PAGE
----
True Concord Voices & Orchestra — formerly Tucson Chamber Artists — is heading to New York City this week to help put Tucson on the classical music map.
The professional choir is set to perform its landmark Stephen Paulus 9/11 commission “Prayers and Remembrances” at Lincoln Center’s Alice Tully Hall on Friday, Sept. 11 — the 14th anniversary of the terrorist attacks that leveled the World Trade Center.
It will be the first time the professional choir has performed the piece outside of Tucson, where the choir premiered it on Sept. 11, 2011, with the Tucson Symphony Orchestra at Centennial Hall.
“It’s going to be a powerful event,” said Eric Holtan, True Concord’s founder and music director. “The confluence of both these things — performing a piece that Stephen wrote and then performing it on 9/11 in New York City at the epicenter of these tragedies.”
The New York concert celebrates the release Friday of True Concord’s CD “Far In the Heavens,” which includes “Prayers and Remembrances” and five other Paulus pieces that had never been recorded. Paulus, died in October, 18 months after suffering a devastating stroke. He was 65.
About 50 Tucsonans including True Concord donors and subscribers will be in the audience, which could fill Alice Tully’s nearly 1,100 seats. Among them will be Paulus’ widow, Patty, and the couple’s two sons.
Patty Paulus said that performing the piece in New York “is a confluence of all sorts of wonderful, positive karma.” Holtan had told her his vision was to commission the piece from her husband, record it and “it needs to be performed in New York.”
“And here it is,” she said last week. “We are so thrilled to be there.”
True Concord commissioned Paulus, a Minnesota-based composer of national note and former TSO composer-in-residence, to write “Prayers and Remembrances” in 2010. That premiere concert included the Mozart Requiem.
Holtan said the program for the New York concert is the same: They will open with the Requiem and devote the second half to Paulus.
True Concord will fill the Alice Tully stage with 32 vocalists from Tucson, Phoenix, Los Angeles, Seattle, Chicago, Boston and Atlanta — all regulars with the choir. The orchestra, made up of TSO members, will number 34 and will include the rock-star harpsichordist Guy Whatley from Phoenix, who has become a regular on Tucson classical music stages.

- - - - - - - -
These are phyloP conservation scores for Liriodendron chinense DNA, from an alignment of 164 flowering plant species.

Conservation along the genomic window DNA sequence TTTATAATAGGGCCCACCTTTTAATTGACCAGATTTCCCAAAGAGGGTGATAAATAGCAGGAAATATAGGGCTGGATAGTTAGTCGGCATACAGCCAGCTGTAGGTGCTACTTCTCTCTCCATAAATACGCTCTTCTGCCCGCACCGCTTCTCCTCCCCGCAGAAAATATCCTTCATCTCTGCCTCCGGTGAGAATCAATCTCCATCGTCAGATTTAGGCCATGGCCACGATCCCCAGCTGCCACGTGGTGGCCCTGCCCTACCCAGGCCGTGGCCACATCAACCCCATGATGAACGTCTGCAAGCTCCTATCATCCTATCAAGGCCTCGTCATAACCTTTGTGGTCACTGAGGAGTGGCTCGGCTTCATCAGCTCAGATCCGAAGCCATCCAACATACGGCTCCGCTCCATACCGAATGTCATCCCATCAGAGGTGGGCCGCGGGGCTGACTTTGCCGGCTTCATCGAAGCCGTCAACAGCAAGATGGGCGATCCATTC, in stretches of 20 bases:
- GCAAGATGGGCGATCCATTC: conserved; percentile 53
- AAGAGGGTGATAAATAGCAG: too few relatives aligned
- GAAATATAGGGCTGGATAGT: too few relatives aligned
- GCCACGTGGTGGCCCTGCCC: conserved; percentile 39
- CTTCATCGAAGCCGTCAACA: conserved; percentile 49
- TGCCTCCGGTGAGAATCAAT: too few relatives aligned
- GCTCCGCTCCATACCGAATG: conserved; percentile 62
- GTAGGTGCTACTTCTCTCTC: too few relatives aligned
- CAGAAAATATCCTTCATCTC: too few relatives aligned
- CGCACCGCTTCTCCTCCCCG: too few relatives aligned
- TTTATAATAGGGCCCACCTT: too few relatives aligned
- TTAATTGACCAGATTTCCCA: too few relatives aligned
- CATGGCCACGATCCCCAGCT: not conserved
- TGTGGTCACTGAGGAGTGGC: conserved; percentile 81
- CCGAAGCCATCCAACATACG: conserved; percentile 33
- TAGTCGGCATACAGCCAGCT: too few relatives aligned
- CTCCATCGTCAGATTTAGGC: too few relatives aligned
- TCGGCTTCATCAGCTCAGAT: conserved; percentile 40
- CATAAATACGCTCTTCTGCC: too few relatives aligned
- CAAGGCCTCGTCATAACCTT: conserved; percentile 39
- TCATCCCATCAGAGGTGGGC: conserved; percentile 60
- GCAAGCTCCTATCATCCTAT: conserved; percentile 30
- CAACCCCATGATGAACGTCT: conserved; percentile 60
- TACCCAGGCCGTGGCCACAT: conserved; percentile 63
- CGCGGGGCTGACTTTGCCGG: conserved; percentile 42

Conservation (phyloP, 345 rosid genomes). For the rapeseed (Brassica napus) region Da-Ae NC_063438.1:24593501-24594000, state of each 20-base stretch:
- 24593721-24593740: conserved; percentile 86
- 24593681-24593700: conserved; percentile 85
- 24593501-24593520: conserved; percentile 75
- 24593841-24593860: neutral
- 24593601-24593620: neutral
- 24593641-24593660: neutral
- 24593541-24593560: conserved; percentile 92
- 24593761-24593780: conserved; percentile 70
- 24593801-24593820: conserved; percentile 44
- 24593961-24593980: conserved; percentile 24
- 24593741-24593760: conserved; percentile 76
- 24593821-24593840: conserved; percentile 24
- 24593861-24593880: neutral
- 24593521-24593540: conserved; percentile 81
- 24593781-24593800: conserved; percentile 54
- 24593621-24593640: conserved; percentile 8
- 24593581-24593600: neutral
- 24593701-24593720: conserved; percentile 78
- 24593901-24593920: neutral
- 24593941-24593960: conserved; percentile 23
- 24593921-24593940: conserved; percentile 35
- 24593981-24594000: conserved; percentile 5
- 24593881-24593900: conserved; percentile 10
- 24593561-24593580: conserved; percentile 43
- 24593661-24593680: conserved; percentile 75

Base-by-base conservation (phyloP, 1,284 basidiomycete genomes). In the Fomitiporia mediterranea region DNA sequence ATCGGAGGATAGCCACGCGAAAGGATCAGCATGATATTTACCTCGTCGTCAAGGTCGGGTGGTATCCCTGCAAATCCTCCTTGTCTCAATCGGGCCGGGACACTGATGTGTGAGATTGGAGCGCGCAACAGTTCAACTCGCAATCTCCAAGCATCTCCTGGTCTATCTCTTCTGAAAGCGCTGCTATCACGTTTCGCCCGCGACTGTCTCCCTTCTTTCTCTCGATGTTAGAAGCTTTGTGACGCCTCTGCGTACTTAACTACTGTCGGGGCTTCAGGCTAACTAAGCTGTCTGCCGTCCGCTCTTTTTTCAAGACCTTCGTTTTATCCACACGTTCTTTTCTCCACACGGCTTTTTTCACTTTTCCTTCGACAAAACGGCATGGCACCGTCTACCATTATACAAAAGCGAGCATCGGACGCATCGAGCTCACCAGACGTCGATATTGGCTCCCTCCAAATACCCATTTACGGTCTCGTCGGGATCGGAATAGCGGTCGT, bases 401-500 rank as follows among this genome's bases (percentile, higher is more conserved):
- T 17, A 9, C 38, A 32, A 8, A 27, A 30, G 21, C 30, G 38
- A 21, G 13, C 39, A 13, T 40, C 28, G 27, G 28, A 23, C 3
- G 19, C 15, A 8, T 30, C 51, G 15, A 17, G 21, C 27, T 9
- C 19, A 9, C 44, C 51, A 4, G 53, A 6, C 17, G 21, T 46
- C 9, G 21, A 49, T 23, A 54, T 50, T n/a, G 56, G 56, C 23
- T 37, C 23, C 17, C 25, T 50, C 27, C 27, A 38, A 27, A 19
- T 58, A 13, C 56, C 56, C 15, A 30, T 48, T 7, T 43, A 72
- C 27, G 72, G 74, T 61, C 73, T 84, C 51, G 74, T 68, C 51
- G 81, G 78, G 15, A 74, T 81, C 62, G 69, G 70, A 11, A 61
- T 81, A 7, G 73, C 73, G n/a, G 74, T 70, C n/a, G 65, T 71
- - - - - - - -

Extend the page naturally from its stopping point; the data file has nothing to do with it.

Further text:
Holtan said the trip is costing True Concord $225,000, money that it raised from a sizable gift from patron Dorothy Vanek — who sponsored the 2010 Paulus commission — and a $40,000 National Endowment for the Arts grant. The bulk of the money came from its rank and file donors.
“This is a huge validation from our community of the importance of a project like this, to take this music and share it in what is arguably the cultural capital of the world,” said Holtan, who noted for comparison that True Concord’s annual operating budget is $400,000.
Patty Paulus, an educator and artist in St. Paul, Minnesota, called “Far In the Heavens” a poignant album that brought her husband’s long composing career full circle.
“I don’t think he had ever had really that much input on his previous CDs. This one he was involved in directly,” she said. “The whole album is a culmination of a very mature composer.”
“Far In the Heavens” is being released by the national classical music imprint Reference Records and is being distributed by the classical music behemoth Naxos Records. Holtan said Naxos will release 300 new CDs on Sept. 11, but True Concord’s is on the top of the pile when it comes to marketing. Naxos has sent copies to music reviewers around the country and to public radio stations including in Phoenix and Minneapolis, which have agreed to play the CD. Stations in Chicago and Wisconsin already have expressed interest.
“There are stations that are interested in it not only because of the 9/11 connection. Naxos is really hot on this project because it was Stephen Paulus’s last work,” said Holtan. “He was here in Tucson recording and six weeks later suffered a stroke from which he never recovered.”
“Far In the Heavens” was Paulus’s last big project and re-scoring “Nun dimittis” was one of his final compositional acts.
Patty Paulus said she played the album for her husband while he was in the hospital. Although he was not able to communicate, she believes he heard it.
“I got this CD in the mail and I played it and I burst into tears,” she said. “It’s been very bittersweet. That’s why this will be a great celebration in New York.”